A few weeks ago I read a blog post by Ash Furrow about normalizing struggle. Everything was spot on, but there were a few things that resonated more with my life. preference
All too often I find myself doubting whether or not I’m capable of doing the job in this new career path I’ve set myself on. This is more commonly know as impostor syndrome. It’s something that is openly talked about in the junior development community. That’s great and all, but new developers can’t be the only ones dealing with this issues.
The start-up culture has brought these outlandish job postings (don’t at me). They ask for a “rockstar” developer who can code, design, sign, and speaks a couple languages. Oh, and you need some years of experience as well. I’m not saying there’s anything wrong with finding specialized talent. But it has created — IMHO — a perception that developers are these grand masters of computer science. With no faults or struggles of their own.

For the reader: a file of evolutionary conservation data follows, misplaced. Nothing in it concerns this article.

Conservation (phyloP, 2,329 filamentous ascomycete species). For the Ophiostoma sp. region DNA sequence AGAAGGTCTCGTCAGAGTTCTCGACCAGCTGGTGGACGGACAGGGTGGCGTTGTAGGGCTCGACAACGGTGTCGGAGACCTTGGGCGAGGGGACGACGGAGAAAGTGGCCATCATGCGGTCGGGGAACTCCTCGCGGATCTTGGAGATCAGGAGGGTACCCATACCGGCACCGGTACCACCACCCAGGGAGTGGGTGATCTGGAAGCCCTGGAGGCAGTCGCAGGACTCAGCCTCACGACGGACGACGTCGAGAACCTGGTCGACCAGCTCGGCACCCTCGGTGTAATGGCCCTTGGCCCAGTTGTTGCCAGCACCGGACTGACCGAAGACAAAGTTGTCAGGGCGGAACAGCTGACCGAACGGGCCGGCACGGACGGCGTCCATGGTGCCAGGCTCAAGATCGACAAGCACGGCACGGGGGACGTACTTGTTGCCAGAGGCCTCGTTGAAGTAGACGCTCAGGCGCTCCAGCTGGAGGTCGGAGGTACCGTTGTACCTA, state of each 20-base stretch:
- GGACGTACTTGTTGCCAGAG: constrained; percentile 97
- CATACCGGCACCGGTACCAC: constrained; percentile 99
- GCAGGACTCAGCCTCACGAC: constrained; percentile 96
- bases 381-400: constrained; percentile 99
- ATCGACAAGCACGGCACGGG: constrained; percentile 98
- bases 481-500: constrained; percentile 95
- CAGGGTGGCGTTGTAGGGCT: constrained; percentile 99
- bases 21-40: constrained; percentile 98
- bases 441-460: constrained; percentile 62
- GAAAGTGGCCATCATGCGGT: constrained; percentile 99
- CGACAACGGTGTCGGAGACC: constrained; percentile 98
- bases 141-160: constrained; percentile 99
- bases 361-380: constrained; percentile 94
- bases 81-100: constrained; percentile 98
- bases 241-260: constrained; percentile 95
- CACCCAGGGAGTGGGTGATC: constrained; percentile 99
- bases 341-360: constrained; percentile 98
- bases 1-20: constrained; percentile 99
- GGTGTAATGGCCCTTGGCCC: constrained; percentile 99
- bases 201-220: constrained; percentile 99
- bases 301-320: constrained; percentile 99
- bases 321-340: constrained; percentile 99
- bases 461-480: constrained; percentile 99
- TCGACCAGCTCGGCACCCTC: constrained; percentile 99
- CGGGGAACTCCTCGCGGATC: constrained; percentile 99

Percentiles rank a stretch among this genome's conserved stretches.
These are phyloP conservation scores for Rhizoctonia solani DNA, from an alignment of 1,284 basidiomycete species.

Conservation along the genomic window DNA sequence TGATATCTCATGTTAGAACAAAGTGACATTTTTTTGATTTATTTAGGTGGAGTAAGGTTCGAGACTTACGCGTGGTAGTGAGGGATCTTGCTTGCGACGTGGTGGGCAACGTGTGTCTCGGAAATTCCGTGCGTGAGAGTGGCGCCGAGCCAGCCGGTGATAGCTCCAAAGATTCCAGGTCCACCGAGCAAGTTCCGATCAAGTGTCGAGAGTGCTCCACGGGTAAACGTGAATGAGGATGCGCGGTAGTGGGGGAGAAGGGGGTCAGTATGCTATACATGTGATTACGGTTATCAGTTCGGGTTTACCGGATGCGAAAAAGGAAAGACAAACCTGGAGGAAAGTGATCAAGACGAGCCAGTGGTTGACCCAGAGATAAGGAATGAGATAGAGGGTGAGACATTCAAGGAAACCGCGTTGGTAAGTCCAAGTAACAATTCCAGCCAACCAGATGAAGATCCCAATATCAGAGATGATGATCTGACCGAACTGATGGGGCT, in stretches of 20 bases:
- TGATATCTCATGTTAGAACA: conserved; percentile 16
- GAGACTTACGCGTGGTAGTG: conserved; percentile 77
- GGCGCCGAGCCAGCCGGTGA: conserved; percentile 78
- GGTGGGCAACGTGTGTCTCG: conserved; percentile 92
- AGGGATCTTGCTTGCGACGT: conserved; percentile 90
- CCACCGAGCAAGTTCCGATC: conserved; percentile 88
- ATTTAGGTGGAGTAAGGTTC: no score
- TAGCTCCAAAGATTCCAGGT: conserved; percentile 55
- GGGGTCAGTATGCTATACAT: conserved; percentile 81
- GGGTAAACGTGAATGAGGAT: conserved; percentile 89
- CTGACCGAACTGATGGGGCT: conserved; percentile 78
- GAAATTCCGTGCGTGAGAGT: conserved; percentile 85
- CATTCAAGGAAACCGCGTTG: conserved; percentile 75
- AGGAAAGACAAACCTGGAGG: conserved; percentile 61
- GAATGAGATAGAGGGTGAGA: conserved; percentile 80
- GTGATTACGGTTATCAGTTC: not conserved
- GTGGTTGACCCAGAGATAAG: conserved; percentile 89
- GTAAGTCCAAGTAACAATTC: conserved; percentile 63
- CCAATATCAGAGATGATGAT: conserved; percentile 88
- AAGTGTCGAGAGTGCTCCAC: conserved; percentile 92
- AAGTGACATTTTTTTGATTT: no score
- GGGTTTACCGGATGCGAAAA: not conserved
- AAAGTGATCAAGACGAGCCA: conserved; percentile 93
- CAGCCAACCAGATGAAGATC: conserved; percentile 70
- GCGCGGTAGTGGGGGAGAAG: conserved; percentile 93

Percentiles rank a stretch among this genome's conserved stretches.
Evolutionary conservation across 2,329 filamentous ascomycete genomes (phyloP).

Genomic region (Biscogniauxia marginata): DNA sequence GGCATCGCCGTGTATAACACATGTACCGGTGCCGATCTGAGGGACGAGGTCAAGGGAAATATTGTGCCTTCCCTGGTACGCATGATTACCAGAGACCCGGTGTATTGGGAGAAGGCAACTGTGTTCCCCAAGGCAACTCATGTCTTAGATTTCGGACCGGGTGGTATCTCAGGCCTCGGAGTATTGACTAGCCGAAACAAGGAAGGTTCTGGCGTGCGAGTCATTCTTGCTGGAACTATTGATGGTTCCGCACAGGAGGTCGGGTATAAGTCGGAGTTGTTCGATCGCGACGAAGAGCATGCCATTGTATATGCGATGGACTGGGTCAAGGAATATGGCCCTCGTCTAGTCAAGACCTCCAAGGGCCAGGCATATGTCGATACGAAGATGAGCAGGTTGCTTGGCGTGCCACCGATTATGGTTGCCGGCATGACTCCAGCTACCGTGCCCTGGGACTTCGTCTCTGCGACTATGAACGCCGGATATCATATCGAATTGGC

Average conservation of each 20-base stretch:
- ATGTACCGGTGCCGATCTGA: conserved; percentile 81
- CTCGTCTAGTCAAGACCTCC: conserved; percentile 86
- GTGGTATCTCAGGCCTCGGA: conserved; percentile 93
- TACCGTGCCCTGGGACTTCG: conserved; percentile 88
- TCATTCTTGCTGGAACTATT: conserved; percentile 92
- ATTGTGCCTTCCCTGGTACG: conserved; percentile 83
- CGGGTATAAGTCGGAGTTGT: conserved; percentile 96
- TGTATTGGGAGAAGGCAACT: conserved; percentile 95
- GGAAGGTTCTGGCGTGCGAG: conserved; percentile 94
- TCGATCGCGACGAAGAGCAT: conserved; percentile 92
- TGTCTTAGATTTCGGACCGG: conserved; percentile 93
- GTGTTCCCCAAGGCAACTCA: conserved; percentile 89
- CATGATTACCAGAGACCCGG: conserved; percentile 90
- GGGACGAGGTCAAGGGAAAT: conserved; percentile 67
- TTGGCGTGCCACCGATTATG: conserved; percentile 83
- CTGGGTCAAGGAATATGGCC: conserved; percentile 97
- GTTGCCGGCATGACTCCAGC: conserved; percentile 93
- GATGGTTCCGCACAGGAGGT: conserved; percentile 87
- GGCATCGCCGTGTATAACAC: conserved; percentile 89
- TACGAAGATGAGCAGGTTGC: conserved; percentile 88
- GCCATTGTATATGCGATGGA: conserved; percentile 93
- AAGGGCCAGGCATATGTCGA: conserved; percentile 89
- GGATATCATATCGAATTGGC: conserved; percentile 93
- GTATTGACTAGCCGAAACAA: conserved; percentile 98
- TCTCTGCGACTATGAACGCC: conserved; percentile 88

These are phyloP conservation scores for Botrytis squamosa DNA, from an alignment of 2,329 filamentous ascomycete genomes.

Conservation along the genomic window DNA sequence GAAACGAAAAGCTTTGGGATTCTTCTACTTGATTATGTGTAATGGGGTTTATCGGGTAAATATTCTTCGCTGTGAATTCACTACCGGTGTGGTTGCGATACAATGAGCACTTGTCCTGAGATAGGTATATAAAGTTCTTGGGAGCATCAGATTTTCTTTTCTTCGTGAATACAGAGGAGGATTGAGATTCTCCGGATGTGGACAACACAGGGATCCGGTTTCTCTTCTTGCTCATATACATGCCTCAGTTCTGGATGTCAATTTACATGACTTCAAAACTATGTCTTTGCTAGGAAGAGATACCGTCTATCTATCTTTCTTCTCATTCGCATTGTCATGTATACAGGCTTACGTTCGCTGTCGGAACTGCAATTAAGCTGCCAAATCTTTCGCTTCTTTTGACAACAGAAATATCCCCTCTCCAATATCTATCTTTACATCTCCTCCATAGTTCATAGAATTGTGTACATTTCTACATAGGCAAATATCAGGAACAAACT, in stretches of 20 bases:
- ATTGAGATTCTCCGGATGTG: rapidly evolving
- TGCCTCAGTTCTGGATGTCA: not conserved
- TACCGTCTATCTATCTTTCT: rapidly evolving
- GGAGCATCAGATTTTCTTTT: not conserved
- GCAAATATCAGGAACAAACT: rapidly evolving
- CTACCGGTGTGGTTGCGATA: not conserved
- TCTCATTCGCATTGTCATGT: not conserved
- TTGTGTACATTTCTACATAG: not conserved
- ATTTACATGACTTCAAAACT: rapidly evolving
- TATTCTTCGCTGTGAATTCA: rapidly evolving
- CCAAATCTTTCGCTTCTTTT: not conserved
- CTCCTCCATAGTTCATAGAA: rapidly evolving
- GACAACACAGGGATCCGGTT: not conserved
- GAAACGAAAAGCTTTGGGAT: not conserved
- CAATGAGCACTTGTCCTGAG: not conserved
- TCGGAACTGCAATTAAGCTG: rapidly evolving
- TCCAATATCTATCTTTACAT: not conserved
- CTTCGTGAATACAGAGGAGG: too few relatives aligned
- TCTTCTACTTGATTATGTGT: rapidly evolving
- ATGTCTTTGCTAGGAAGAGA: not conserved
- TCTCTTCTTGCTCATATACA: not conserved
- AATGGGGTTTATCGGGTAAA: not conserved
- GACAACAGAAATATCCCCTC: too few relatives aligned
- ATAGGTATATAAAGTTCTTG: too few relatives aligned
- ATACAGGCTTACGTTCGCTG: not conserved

Well, that’s no the case. Most of us don’t know everything. Which is why there’s plenty of online communities dedicated to asking and answering questions. Often times simple things that you think we’d all know. But we don’t always know them.
And that’s ok. This is all normal and quite common. We all struggle; we don’t exactly get a manual on how to do life. And no, not every parent prepares their kids successfully for being a grown up.
So yeah, it feels good to say this. And it feels even better to know there are others openly talking about this. I think communities like CodeNewbie do a great job at demystifying what being a developer really is. Their new podcast — Basecs — brings the basics of computer science to the masses. But moreover, it talks about how it’s not easy for everyone to learn these things. So they’re doing their best to make it accessible to everyone.
Maybe if all talk about this a little more, we’ll be able to feel more comfortable in our roles and do a better job. Maybe, I don’t know. Adulting can be hard. And there’s nothing wrong about that.